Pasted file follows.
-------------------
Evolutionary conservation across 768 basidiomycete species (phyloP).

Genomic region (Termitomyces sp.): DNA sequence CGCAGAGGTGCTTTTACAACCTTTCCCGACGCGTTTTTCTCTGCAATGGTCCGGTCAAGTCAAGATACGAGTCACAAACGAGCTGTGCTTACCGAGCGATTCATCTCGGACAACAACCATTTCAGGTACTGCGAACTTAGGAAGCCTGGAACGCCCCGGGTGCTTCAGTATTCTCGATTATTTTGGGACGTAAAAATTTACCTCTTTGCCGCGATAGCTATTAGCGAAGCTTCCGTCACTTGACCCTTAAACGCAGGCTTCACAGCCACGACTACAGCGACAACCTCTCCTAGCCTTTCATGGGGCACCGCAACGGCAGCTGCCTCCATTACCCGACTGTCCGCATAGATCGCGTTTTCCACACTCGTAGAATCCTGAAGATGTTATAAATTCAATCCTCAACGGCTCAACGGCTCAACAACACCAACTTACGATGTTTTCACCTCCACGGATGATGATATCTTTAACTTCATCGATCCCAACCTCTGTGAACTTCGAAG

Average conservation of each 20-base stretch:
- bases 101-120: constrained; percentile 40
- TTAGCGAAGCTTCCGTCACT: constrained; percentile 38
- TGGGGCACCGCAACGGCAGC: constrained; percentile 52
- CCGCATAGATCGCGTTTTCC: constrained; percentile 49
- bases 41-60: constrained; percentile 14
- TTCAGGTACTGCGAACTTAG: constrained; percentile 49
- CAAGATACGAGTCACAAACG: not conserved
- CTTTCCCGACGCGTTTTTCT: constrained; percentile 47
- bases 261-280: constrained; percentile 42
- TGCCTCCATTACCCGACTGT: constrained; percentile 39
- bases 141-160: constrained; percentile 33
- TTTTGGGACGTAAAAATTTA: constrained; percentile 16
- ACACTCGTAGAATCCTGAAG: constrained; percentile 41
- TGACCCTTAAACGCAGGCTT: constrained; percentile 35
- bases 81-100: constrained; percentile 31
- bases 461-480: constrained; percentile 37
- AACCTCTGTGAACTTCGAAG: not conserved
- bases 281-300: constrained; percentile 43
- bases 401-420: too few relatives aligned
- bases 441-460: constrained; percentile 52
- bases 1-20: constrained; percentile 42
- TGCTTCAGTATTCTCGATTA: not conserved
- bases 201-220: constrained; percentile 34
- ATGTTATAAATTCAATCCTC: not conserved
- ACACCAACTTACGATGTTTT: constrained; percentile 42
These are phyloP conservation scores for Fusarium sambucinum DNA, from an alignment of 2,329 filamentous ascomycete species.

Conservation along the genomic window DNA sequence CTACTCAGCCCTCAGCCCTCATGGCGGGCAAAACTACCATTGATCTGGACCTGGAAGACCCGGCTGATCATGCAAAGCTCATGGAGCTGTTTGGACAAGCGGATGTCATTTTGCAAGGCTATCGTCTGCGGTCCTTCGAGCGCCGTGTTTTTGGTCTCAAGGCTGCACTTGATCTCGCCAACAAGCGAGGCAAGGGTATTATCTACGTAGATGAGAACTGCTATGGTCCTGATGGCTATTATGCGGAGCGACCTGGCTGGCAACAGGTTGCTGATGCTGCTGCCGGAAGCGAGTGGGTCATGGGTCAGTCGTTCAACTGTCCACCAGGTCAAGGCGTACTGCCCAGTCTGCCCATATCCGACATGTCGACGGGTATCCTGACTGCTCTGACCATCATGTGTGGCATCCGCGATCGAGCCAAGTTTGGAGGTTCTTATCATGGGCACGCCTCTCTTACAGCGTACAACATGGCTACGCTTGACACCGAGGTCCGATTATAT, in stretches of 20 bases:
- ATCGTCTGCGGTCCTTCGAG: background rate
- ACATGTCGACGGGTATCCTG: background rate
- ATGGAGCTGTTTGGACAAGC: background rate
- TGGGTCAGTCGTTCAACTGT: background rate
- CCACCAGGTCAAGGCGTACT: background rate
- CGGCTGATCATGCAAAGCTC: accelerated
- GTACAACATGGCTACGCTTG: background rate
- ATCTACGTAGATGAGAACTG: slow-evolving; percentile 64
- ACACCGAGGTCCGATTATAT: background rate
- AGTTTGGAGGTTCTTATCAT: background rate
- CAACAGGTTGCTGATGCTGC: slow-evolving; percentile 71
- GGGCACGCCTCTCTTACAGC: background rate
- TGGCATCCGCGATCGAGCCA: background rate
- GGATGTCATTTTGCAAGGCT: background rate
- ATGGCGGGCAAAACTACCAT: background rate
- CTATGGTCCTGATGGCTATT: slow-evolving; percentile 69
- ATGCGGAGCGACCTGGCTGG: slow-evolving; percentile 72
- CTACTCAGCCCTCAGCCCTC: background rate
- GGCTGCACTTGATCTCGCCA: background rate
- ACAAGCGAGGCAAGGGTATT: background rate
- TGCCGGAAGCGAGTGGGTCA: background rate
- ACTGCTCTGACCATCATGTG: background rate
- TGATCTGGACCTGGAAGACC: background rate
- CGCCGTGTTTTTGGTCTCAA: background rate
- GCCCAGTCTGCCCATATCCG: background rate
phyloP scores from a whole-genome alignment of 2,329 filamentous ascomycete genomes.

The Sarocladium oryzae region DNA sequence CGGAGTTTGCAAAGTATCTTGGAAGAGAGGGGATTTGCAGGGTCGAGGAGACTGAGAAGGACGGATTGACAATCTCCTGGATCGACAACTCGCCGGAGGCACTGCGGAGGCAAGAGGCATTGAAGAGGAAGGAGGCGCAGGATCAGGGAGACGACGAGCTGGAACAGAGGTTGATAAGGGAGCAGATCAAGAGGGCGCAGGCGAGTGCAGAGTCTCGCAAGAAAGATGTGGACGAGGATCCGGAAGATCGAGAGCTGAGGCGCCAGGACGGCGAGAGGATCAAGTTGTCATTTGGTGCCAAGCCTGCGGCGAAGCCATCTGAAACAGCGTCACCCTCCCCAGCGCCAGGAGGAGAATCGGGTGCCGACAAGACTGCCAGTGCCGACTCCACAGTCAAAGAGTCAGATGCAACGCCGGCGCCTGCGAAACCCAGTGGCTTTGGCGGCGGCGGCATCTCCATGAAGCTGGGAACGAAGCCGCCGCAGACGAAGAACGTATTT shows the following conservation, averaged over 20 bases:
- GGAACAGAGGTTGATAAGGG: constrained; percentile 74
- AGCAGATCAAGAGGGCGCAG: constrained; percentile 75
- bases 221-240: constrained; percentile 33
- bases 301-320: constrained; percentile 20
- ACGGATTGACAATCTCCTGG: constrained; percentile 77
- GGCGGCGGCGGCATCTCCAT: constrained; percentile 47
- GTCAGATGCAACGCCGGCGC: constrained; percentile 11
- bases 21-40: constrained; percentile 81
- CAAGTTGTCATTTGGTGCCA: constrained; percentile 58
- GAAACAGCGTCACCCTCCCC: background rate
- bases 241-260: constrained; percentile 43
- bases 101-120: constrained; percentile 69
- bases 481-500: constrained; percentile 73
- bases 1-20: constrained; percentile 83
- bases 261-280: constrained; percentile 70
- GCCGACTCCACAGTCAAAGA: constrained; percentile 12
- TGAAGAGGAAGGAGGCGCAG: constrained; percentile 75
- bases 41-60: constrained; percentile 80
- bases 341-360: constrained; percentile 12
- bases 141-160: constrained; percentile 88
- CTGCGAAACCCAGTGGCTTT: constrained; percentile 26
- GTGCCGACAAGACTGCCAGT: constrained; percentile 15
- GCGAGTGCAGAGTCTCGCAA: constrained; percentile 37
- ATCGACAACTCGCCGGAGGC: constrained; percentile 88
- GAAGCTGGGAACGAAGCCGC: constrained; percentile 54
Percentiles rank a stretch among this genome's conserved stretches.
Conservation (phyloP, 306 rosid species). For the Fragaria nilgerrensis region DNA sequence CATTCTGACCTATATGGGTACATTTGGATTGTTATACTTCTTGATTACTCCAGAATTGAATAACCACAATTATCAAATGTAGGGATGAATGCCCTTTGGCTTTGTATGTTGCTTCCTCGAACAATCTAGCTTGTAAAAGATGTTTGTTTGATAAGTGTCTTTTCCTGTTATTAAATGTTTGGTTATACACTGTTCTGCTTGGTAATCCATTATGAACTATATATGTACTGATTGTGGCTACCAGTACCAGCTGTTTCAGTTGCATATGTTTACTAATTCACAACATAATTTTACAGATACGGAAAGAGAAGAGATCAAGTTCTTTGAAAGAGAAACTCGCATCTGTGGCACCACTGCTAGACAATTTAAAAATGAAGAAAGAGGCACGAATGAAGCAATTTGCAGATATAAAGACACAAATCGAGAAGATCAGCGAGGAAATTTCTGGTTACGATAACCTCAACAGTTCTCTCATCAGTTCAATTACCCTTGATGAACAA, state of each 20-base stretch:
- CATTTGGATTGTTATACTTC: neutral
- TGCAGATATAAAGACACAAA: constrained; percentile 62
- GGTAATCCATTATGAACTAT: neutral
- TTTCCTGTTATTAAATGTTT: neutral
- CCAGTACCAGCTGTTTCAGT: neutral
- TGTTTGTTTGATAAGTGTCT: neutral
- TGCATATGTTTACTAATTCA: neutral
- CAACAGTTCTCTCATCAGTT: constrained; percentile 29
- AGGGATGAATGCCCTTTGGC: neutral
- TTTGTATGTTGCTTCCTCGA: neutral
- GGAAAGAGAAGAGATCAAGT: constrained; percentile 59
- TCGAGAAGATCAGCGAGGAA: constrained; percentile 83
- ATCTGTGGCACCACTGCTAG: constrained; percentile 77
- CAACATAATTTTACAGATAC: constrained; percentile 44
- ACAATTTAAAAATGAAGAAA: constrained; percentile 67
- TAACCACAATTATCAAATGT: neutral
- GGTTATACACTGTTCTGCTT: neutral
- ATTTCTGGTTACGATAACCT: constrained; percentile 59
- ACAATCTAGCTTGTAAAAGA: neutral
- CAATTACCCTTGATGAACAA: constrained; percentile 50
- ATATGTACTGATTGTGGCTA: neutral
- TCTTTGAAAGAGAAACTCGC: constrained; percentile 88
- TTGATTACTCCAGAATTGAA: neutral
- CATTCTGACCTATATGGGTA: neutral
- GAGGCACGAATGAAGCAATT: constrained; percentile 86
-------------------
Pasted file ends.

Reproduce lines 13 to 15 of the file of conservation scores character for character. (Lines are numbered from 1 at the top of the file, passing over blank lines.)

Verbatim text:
- TGCCTCCATTACCCGACTGT: constrained; percentile 39
- bases 141-160: constrained; percentile 33
- TTTTGGGACGTAAAAATTTA: constrained; percentile 16